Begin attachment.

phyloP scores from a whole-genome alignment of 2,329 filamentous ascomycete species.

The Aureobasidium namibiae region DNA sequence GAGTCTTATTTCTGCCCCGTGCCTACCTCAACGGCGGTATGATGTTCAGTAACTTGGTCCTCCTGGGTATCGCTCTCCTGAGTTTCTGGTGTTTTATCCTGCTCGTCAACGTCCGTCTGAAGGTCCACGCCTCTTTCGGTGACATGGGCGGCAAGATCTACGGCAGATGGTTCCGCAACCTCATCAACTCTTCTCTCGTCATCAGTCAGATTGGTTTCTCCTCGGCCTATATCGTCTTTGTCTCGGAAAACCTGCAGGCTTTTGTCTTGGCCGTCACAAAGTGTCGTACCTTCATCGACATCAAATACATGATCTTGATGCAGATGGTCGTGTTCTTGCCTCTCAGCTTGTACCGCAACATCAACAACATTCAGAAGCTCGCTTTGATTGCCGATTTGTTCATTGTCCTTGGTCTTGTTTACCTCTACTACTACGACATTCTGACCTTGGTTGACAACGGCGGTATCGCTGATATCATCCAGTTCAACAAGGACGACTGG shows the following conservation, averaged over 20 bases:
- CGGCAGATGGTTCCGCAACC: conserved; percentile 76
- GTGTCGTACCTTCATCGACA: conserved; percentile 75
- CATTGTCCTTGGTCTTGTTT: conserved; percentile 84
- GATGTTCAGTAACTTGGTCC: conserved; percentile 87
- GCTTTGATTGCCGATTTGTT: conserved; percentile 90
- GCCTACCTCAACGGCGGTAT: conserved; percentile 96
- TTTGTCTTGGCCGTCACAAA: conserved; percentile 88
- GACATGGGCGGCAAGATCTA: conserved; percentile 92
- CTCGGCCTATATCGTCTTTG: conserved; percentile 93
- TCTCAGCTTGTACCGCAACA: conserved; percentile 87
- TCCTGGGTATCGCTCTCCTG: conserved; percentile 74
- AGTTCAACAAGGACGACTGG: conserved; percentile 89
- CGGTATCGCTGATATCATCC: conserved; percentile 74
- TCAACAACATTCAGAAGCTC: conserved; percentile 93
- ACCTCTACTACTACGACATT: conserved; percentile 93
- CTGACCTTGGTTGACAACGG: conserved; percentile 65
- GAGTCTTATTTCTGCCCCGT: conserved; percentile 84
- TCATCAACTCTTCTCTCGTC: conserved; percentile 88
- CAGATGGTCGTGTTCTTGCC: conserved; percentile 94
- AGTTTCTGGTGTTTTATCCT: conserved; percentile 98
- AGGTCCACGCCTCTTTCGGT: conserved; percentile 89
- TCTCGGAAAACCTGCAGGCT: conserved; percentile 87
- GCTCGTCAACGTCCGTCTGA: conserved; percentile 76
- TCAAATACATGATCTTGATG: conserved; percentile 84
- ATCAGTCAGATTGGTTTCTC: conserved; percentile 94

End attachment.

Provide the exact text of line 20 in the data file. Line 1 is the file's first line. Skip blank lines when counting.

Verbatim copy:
- TCATCAACTCTTCTCTCGTC: conserved; percentile 88